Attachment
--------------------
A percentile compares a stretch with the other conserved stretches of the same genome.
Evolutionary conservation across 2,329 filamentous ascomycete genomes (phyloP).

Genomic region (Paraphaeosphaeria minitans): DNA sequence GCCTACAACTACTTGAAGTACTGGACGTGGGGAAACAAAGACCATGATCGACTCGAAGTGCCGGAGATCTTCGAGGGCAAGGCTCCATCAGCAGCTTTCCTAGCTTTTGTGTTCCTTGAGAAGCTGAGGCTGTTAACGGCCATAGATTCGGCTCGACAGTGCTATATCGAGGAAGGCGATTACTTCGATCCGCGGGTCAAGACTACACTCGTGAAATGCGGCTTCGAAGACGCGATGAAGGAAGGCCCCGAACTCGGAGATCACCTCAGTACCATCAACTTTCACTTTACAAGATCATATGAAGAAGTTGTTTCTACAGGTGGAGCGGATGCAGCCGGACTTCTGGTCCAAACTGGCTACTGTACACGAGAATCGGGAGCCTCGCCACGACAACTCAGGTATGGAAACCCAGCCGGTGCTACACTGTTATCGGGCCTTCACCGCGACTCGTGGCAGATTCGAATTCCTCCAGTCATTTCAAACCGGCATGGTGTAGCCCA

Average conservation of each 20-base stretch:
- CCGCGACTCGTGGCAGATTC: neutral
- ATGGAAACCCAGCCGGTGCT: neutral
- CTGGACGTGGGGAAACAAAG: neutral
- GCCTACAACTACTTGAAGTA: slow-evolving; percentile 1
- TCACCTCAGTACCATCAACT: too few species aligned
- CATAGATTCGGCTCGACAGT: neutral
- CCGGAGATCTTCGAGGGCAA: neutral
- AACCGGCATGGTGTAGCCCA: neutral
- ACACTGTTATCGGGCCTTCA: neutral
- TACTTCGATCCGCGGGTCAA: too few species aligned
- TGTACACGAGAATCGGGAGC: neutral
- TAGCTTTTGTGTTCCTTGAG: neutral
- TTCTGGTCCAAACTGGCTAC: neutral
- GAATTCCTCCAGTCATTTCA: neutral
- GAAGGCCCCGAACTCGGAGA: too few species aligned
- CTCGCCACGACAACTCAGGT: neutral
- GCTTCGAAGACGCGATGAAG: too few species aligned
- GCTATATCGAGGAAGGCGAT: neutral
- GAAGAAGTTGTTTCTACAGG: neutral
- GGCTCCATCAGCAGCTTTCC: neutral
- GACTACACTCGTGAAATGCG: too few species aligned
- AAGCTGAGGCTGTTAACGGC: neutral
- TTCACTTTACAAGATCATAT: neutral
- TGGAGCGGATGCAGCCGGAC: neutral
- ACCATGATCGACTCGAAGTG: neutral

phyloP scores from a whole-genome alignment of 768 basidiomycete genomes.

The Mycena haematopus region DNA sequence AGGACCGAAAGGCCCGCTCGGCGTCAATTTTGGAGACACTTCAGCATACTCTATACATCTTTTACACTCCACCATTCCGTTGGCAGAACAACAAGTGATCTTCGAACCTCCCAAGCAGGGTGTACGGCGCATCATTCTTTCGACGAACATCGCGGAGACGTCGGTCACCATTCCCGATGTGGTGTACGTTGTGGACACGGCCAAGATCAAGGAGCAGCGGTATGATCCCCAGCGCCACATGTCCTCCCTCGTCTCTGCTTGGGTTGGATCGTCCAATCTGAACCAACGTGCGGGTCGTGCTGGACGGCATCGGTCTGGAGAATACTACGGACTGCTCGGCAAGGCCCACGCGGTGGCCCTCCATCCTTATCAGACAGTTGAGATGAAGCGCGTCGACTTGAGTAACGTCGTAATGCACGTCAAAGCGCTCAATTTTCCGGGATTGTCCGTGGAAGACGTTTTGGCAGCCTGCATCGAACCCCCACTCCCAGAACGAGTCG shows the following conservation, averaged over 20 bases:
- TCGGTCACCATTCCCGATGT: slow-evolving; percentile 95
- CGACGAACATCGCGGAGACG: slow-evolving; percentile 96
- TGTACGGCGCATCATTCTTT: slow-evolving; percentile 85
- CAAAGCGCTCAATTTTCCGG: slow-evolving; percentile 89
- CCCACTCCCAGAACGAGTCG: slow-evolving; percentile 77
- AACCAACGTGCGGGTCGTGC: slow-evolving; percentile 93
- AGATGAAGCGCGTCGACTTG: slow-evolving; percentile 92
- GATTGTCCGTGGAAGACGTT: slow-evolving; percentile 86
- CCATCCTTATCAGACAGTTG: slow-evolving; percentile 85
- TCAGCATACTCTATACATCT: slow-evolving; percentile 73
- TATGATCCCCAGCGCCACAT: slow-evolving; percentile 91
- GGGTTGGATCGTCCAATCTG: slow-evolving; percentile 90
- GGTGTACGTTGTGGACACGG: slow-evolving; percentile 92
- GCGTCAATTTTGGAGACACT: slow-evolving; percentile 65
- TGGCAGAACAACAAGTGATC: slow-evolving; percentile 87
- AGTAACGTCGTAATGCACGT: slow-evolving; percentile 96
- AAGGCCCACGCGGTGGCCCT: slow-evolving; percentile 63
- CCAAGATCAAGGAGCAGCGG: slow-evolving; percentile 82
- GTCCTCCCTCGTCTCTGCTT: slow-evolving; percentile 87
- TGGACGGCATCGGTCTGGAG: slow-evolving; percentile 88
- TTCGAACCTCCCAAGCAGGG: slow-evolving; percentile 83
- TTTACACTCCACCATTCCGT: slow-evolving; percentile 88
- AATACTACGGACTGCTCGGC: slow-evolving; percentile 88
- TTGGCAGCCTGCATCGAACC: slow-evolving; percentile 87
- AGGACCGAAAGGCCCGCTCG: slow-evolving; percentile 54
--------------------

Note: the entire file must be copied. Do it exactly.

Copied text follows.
A percentile compares a stretch with the other conserved stretches of the same genome.
Evolutionary conservation across 2,329 filamentous ascomycete genomes (phyloP).

Genomic region (Paraphaeosphaeria minitans): DNA sequence GCCTACAACTACTTGAAGTACTGGACGTGGGGAAACAAAGACCATGATCGACTCGAAGTGCCGGAGATCTTCGAGGGCAAGGCTCCATCAGCAGCTTTCCTAGCTTTTGTGTTCCTTGAGAAGCTGAGGCTGTTAACGGCCATAGATTCGGCTCGACAGTGCTATATCGAGGAAGGCGATTACTTCGATCCGCGGGTCAAGACTACACTCGTGAAATGCGGCTTCGAAGACGCGATGAAGGAAGGCCCCGAACTCGGAGATCACCTCAGTACCATCAACTTTCACTTTACAAGATCATATGAAGAAGTTGTTTCTACAGGTGGAGCGGATGCAGCCGGACTTCTGGTCCAAACTGGCTACTGTACACGAGAATCGGGAGCCTCGCCACGACAACTCAGGTATGGAAACCCAGCCGGTGCTACACTGTTATCGGGCCTTCACCGCGACTCGTGGCAGATTCGAATTCCTCCAGTCATTTCAAACCGGCATGGTGTAGCCCA

Average conservation of each 20-base stretch:
- CCGCGACTCGTGGCAGATTC: neutral
- ATGGAAACCCAGCCGGTGCT: neutral
- CTGGACGTGGGGAAACAAAG: neutral
- GCCTACAACTACTTGAAGTA: slow-evolving; percentile 1
- TCACCTCAGTACCATCAACT: too few species aligned
- CATAGATTCGGCTCGACAGT: neutral
- CCGGAGATCTTCGAGGGCAA: neutral
- AACCGGCATGGTGTAGCCCA: neutral
- ACACTGTTATCGGGCCTTCA: neutral
- TACTTCGATCCGCGGGTCAA: too few species aligned
- TGTACACGAGAATCGGGAGC: neutral
- TAGCTTTTGTGTTCCTTGAG: neutral
- TTCTGGTCCAAACTGGCTAC: neutral
- GAATTCCTCCAGTCATTTCA: neutral
- GAAGGCCCCGAACTCGGAGA: too few species aligned
- CTCGCCACGACAACTCAGGT: neutral
- GCTTCGAAGACGCGATGAAG: too few species aligned
- GCTATATCGAGGAAGGCGAT: neutral
- GAAGAAGTTGTTTCTACAGG: neutral
- GGCTCCATCAGCAGCTTTCC: neutral
- GACTACACTCGTGAAATGCG: too few species aligned
- AAGCTGAGGCTGTTAACGGC: neutral
- TTCACTTTACAAGATCATAT: neutral
- TGGAGCGGATGCAGCCGGAC: neutral
- ACCATGATCGACTCGAAGTG: neutral

phyloP scores from a whole-genome alignment of 768 basidiomycete genomes.

The Mycena haematopus region DNA sequence AGGACCGAAAGGCCCGCTCGGCGTCAATTTTGGAGACACTTCAGCATACTCTATACATCTTTTACACTCCACCATTCCGTTGGCAGAACAACAAGTGATCTTCGAACCTCCCAAGCAGGGTGTACGGCGCATCATTCTTTCGACGAACATCGCGGAGACGTCGGTCACCATTCCCGATGTGGTGTACGTTGTGGACACGGCCAAGATCAAGGAGCAGCGGTATGATCCCCAGCGCCACATGTCCTCCCTCGTCTCTGCTTGGGTTGGATCGTCCAATCTGAACCAACGTGCGGGTCGTGCTGGACGGCATCGGTCTGGAGAATACTACGGACTGCTCGGCAAGGCCCACGCGGTGGCCCTCCATCCTTATCAGACAGTTGAGATGAAGCGCGTCGACTTGAGTAACGTCGTAATGCACGTCAAAGCGCTCAATTTTCCGGGATTGTCCGTGGAAGACGTTTTGGCAGCCTGCATCGAACCCCCACTCCCAGAACGAGTCG shows the following conservation, averaged over 20 bases:
- TCGGTCACCATTCCCGATGT: slow-evolving; percentile 95
- CGACGAACATCGCGGAGACG: slow-evolving; percentile 96
- TGTACGGCGCATCATTCTTT: slow-evolving; percentile 85
- CAAAGCGCTCAATTTTCCGG: slow-evolving; percentile 89
- CCCACTCCCAGAACGAGTCG: slow-evolving; percentile 77
- AACCAACGTGCGGGTCGTGC: slow-evolving; percentile 93
- AGATGAAGCGCGTCGACTTG: slow-evolving; percentile 92
- GATTGTCCGTGGAAGACGTT: slow-evolving; percentile 86
- CCATCCTTATCAGACAGTTG: slow-evolving; percentile 85
- TCAGCATACTCTATACATCT: slow-evolving; percentile 73
- TATGATCCCCAGCGCCACAT: slow-evolving; percentile 91
- GGGTTGGATCGTCCAATCTG: slow-evolving; percentile 90
- GGTGTACGTTGTGGACACGG: slow-evolving; percentile 92
- GCGTCAATTTTGGAGACACT: slow-evolving; percentile 65
- TGGCAGAACAACAAGTGATC: slow-evolving; percentile 87
- AGTAACGTCGTAATGCACGT: slow-evolving; percentile 96
- AAGGCCCACGCGGTGGCCCT: slow-evolving; percentile 63
- CCAAGATCAAGGAGCAGCGG: slow-evolving; percentile 82
- GTCCTCCCTCGTCTCTGCTT: slow-evolving; percentile 87
- TGGACGGCATCGGTCTGGAG: slow-evolving; percentile 88
- TTCGAACCTCCCAAGCAGGG: slow-evolving; percentile 83
- TTTACACTCCACCATTCCGT: slow-evolving; percentile 88
- AATACTACGGACTGCTCGGC: slow-evolving; percentile 88
- TTGGCAGCCTGCATCGAACC: slow-evolving; percentile 87
- AGGACCGAAAGGCCCGCTCG: slow-evolving; percentile 54